• The Nobel Prize in Chemistry in 1935 was awarded jointly to Frédéric Joliot and Irène Joliot-Curie "in recognition of their synthesis of new radioactive elements". The wife-and-husband team, received the Nobel Prize for their discovery of “artificial,” or “induced,” radioactivity in which radioactive atoms could be prepared relatively inexpensive. This was a huge boon to the progress of nuclear physics and nuclear medicine, particularly in treatment of cancer.
  • Irene was born on September 12, 1897 in  Paris. Irène was the daughter of more illustrious parents Pierre and Marie Curie, both were Nobel laureates in physics (1903). Latter her mother Marie Curie received Nobel Prize in Chemistry also in 1911.  Both Frédéric  and Irène worked on radioactivity. Irene attended a special school organized by her mother for children of her and her scientist friends. The major emphasis was given on science. During the World war I, Irène  a teenager,  had worked with her mother in the radiography corps. She assisted her mother at the Radium Institute in Paris. She completed her doctorate work during this period.
  • Frédéric was born in Paris, France on March 19, 1900.  In 1925 he joined the laboratory of Madam Curie at the Radium Institute. He fell in love with her daughter Irène Curie and married her in 1926. Interestingly, they both changed their surnames to Joliot-Curie after their marriage. Madam Curie requested Frédéric to obtain a second bachelor's degree, and a doctorate in science. His thesis was on the electrochemistry of radio-elements. The couple was politically active and worked to combat fascism and Nazism.
  • When Frédéric was a lecturer at the Paris Faculty of Science, he collaborated with Irene, her wife, in research on the projection, or recoil, of nuclei that had been struck by other particles. From these results, Chadwick got the clue to discover neutron in 1932.
  • Frédéric Joliot and Irène Joliot-Curie bombarded a thin piece of aluminum with alpha particles (helium atom nuclei) and during that experiment, they found that  a new kind of radiation was discovered that left traces inside an apparatus known as a cloud chamber. The couple observed  that the radiation from the aluminum continued even after the source of radiation was removed. They concluded that this happened  because aluminum atoms were  converted into a radioactive isotope of phosphorus. These experiments resulted that a radioactive element had been created artificially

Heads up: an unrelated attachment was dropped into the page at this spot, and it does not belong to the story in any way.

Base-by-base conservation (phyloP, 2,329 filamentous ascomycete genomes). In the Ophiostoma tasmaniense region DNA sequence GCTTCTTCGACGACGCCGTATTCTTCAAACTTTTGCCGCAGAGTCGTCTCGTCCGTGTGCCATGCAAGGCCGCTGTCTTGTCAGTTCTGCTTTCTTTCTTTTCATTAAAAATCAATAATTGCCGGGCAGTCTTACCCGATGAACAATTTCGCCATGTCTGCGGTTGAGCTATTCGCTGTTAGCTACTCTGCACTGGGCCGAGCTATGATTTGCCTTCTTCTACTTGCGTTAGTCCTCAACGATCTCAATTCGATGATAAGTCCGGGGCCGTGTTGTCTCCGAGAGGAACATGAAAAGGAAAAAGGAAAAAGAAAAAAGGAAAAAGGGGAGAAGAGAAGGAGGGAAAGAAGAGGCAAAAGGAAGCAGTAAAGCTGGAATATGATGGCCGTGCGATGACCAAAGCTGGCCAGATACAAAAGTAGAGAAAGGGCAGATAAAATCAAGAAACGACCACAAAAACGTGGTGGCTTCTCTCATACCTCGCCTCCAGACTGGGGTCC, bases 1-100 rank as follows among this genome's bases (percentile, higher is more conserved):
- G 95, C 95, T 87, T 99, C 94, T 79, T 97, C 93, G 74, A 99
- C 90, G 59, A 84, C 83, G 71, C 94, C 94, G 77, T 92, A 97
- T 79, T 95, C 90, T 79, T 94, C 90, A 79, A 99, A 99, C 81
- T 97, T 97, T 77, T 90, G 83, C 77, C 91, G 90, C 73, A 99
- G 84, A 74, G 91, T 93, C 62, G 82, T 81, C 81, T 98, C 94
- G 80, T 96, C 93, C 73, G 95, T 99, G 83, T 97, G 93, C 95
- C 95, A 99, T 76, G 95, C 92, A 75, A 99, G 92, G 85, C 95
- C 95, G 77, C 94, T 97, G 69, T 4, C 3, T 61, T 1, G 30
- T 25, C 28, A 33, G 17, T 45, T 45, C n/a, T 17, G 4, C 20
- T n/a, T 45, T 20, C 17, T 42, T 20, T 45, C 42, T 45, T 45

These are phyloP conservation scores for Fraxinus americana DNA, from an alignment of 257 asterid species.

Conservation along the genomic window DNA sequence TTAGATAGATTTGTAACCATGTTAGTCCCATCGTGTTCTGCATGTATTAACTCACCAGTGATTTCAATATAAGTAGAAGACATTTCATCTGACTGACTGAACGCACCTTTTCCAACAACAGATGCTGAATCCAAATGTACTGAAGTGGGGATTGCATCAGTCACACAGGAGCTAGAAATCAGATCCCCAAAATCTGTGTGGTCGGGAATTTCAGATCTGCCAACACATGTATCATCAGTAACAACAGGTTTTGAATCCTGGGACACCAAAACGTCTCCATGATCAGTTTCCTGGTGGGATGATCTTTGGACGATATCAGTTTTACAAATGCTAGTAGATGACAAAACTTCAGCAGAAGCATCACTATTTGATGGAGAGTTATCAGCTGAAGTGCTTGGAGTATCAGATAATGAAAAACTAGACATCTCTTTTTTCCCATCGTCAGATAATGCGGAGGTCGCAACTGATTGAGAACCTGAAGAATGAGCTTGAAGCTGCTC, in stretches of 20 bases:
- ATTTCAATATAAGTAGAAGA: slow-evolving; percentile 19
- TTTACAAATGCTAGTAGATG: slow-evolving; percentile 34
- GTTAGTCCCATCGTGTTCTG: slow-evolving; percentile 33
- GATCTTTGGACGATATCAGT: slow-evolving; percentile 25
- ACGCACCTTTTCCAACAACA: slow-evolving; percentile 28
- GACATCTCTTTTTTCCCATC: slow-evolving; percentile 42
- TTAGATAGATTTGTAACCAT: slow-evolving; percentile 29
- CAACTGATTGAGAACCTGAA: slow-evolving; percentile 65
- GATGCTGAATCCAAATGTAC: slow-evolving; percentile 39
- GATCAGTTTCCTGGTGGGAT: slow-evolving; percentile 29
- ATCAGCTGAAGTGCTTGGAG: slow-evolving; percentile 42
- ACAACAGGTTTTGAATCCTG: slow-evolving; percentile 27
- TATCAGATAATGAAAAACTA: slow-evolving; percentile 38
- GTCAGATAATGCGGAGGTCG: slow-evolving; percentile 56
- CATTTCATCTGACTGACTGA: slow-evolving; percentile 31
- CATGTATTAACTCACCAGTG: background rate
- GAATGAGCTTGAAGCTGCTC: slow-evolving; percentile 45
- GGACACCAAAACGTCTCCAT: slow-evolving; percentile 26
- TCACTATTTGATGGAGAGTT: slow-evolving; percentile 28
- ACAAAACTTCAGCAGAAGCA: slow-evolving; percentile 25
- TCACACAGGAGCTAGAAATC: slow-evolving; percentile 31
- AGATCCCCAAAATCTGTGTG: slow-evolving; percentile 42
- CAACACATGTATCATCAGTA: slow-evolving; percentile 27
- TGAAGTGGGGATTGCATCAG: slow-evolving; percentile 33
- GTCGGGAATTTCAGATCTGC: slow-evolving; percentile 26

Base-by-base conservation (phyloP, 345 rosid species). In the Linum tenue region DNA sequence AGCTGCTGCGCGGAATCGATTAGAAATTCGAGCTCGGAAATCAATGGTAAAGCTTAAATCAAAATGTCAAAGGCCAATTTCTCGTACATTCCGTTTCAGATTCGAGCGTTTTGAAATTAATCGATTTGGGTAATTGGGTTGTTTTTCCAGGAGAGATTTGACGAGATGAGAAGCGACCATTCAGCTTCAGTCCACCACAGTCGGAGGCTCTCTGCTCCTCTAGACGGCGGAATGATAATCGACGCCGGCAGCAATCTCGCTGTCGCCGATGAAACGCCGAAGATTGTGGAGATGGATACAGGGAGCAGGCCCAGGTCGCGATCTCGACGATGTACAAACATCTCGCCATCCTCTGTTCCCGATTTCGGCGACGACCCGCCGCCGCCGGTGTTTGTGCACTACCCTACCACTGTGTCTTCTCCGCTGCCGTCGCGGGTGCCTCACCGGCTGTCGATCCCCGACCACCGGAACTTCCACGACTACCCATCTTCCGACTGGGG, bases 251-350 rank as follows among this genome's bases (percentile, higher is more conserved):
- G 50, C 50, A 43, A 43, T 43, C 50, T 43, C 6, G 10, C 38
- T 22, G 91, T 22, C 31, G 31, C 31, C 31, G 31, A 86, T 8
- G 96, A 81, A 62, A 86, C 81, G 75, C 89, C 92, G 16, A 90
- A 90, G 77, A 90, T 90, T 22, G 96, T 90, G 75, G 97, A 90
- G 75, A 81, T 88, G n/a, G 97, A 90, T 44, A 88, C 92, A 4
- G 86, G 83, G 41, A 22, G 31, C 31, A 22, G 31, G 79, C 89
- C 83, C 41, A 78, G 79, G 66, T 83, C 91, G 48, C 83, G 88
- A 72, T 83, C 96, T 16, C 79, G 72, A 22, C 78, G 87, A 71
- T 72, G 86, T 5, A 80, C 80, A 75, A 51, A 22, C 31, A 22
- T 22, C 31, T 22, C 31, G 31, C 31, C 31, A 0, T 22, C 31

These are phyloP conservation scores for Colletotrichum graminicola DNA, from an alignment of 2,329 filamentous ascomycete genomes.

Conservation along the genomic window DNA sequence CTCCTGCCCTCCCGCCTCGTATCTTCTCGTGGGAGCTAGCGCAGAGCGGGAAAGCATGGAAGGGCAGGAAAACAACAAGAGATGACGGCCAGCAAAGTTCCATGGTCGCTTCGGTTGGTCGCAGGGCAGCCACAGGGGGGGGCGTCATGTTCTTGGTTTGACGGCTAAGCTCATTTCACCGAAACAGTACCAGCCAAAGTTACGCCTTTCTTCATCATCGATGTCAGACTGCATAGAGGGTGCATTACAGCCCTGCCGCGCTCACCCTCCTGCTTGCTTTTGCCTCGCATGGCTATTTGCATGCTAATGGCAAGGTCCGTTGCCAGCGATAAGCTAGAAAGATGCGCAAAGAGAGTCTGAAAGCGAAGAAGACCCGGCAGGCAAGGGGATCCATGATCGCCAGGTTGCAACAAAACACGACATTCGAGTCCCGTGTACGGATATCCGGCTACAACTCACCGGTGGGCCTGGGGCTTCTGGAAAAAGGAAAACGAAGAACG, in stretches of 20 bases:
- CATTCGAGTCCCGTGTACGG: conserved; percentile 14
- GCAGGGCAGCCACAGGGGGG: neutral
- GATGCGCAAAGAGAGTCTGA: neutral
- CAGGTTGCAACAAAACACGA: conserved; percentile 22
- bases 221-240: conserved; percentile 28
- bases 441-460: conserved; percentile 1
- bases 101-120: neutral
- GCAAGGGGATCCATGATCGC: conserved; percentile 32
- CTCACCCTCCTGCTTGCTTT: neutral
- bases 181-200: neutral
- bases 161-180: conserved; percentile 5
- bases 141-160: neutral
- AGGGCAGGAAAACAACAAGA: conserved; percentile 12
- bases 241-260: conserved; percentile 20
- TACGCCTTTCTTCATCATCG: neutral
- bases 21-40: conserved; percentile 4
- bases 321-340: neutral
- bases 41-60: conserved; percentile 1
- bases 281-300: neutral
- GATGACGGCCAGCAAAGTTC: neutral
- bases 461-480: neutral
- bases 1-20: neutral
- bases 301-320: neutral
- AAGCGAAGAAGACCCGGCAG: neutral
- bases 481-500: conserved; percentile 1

• In 1935,  Frédéric  and Irène were jointly awarded the Nobel Prize in Chemistry for their discovery of "artificial radioactivity". Frédéric served as director of the French National Center for Scientific Research after the liberation of France. He became France's first High Commissioner for Atomic Energy. Joliot-Curie was one of the eleven signatories to the Russell-Einstein Manifesto which was released by Bertrand Russell in 1955 highlighting the dangers posed by nuclear weapons and calling the world leaders to seek peaceful resolutions to international conflict. Both of their son and daughter were scientists and carried their legacy.
  • Irène died in Paris on March 17, 1956 and  Frédéric died in Paris on August 14, 1958.

Contributed by Dr Pradosh P Chakrabarti, CSIR-Indian Institute of Chemical Technology, Hyderabad